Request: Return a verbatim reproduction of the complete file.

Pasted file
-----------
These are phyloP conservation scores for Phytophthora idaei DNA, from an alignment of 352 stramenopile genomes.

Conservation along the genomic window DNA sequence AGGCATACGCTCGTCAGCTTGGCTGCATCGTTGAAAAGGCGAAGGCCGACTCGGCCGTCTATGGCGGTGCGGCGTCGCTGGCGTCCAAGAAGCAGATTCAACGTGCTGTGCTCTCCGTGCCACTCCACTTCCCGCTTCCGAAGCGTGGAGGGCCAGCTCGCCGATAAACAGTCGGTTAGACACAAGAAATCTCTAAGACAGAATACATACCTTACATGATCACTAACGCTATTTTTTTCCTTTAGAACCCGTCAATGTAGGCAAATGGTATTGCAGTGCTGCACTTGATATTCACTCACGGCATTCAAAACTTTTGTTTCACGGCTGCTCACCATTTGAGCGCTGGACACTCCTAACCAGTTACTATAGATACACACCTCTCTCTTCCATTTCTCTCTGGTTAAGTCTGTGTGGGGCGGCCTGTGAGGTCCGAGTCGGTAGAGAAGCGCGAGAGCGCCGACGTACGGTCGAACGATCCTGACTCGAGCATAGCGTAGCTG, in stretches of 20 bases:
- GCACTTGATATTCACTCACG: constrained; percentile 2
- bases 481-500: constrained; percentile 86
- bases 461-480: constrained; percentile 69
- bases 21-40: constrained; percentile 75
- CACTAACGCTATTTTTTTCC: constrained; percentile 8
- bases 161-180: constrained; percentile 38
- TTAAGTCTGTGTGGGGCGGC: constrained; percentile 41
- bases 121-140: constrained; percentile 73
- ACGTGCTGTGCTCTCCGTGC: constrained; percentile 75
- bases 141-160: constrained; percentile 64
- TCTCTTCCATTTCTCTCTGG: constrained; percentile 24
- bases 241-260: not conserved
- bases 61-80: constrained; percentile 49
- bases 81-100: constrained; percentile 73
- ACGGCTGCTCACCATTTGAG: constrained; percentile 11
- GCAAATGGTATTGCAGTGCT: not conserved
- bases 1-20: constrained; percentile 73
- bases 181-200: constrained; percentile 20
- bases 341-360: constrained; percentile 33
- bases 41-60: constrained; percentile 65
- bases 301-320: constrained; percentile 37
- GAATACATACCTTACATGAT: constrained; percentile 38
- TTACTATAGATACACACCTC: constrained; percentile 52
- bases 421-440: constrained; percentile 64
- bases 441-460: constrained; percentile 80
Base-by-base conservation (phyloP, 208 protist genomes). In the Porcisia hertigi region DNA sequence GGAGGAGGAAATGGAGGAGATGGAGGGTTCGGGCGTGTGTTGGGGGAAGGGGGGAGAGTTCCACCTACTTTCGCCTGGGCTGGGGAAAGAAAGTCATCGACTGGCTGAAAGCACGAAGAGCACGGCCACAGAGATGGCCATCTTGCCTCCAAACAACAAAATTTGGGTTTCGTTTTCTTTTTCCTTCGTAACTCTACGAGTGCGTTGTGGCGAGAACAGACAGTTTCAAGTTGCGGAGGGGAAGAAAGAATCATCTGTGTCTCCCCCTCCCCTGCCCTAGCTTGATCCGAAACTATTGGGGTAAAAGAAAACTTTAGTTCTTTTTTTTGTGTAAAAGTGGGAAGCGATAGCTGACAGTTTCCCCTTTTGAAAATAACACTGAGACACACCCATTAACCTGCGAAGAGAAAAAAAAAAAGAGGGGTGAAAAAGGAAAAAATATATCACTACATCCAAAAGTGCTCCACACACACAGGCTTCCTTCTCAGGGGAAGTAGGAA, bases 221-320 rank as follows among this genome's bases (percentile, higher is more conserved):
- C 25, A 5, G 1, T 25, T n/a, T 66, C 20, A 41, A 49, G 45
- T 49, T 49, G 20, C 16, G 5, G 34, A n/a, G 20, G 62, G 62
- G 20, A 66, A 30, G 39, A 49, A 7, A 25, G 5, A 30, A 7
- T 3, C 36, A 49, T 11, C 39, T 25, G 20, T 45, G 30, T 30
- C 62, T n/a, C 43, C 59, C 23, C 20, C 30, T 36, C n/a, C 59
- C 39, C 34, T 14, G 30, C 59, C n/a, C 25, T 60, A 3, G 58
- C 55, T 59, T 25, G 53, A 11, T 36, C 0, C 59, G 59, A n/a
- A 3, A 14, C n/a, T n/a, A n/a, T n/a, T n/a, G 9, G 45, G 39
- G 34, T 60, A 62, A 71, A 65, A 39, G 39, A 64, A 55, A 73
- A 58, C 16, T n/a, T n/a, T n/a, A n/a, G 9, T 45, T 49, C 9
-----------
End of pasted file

These are phyloP conservation scores for Phytophthora idaei DNA, from an alignment of 352 stramenopile genomes.

Conservation along the genomic window DNA sequence AGGCATACGCTCGTCAGCTTGGCTGCATCGTTGAAAAGGCGAAGGCCGACTCGGCCGTCTATGGCGGTGCGGCGTCGCTGGCGTCCAAGAAGCAGATTCAACGTGCTGTGCTCTCCGTGCCACTCCACTTCCCGCTTCCGAAGCGTGGAGGGCCAGCTCGCCGATAAACAGTCGGTTAGACACAAGAAATCTCTAAGACAGAATACATACCTTACATGATCACTAACGCTATTTTTTTCCTTTAGAACCCGTCAATGTAGGCAAATGGTATTGCAGTGCTGCACTTGATATTCACTCACGGCATTCAAAACTTTTGTTTCACGGCTGCTCACCATTTGAGCGCTGGACACTCCTAACCAGTTACTATAGATACACACCTCTCTCTTCCATTTCTCTCTGGTTAAGTCTGTGTGGGGCGGCCTGTGAGGTCCGAGTCGGTAGAGAAGCGCGAGAGCGCCGACGTACGGTCGAACGATCCTGACTCGAGCATAGCGTAGCTG, in stretches of 20 bases:
- GCACTTGATATTCACTCACG: constrained; percentile 2
- bases 481-500: constrained; percentile 86
- bases 461-480: constrained; percentile 69
- bases 21-40: constrained; percentile 75
- CACTAACGCTATTTTTTTCC: constrained; percentile 8
- bases 161-180: constrained; percentile 38
- TTAAGTCTGTGTGGGGCGGC: constrained; percentile 41
- bases 121-140: constrained; percentile 73
- ACGTGCTGTGCTCTCCGTGC: constrained; percentile 75
- bases 141-160: constrained; percentile 64
- TCTCTTCCATTTCTCTCTGG: constrained; percentile 24
- bases 241-260: not conserved
- bases 61-80: constrained; percentile 49
- bases 81-100: constrained; percentile 73
- ACGGCTGCTCACCATTTGAG: constrained; percentile 11
- GCAAATGGTATTGCAGTGCT: not conserved
- bases 1-20: constrained; percentile 73
- bases 181-200: constrained; percentile 20
- bases 341-360: constrained; percentile 33
- bases 41-60: constrained; percentile 65
- bases 301-320: constrained; percentile 37
- GAATACATACCTTACATGAT: constrained; percentile 38
- TTACTATAGATACACACCTC: constrained; percentile 52
- bases 421-440: constrained; percentile 64
- bases 441-460: constrained; percentile 80
Base-by-base conservation (phyloP, 208 protist genomes). In the Porcisia hertigi region DNA sequence GGAGGAGGAAATGGAGGAGATGGAGGGTTCGGGCGTGTGTTGGGGGAAGGGGGGAGAGTTCCACCTACTTTCGCCTGGGCTGGGGAAAGAAAGTCATCGACTGGCTGAAAGCACGAAGAGCACGGCCACAGAGATGGCCATCTTGCCTCCAAACAACAAAATTTGGGTTTCGTTTTCTTTTTCCTTCGTAACTCTACGAGTGCGTTGTGGCGAGAACAGACAGTTTCAAGTTGCGGAGGGGAAGAAAGAATCATCTGTGTCTCCCCCTCCCCTGCCCTAGCTTGATCCGAAACTATTGGGGTAAAAGAAAACTTTAGTTCTTTTTTTTGTGTAAAAGTGGGAAGCGATAGCTGACAGTTTCCCCTTTTGAAAATAACACTGAGACACACCCATTAACCTGCGAAGAGAAAAAAAAAAAGAGGGGTGAAAAAGGAAAAAATATATCACTACATCCAAAAGTGCTCCACACACACAGGCTTCCTTCTCAGGGGAAGTAGGAA, bases 221-320 rank as follows among this genome's bases (percentile, higher is more conserved):
- C 25, A 5, G 1, T 25, T n/a, T 66, C 20, A 41, A 49, G 45
- T 49, T 49, G 20, C 16, G 5, G 34, A n/a, G 20, G 62, G 62
- G 20, A 66, A 30, G 39, A 49, A 7, A 25, G 5, A 30, A 7
- T 3, C 36, A 49, T 11, C 39, T 25, G 20, T 45, G 30, T 30
- C 62, T n/a, C 43, C 59, C 23, C 20, C 30, T 36, C n/a, C 59
- C 39, C 34, T 14, G 30, C 59, C n/a, C 25, T 60, A 3, G 58
- C 55, T 59, T 25, G 53, A 11, T 36, C 0, C 59, G 59, A n/a
- A 3, A 14, C n/a, T n/a, A n/a, T n/a, T n/a, G 9, G 45, G 39
- G 34, T 60, A 62, A 71, A 65, A 39, G 39, A 64, A 55, A 73
- A 58, C 16, T n/a, T n/a, T n/a, A n/a, G 9, T 45, T 49, C 9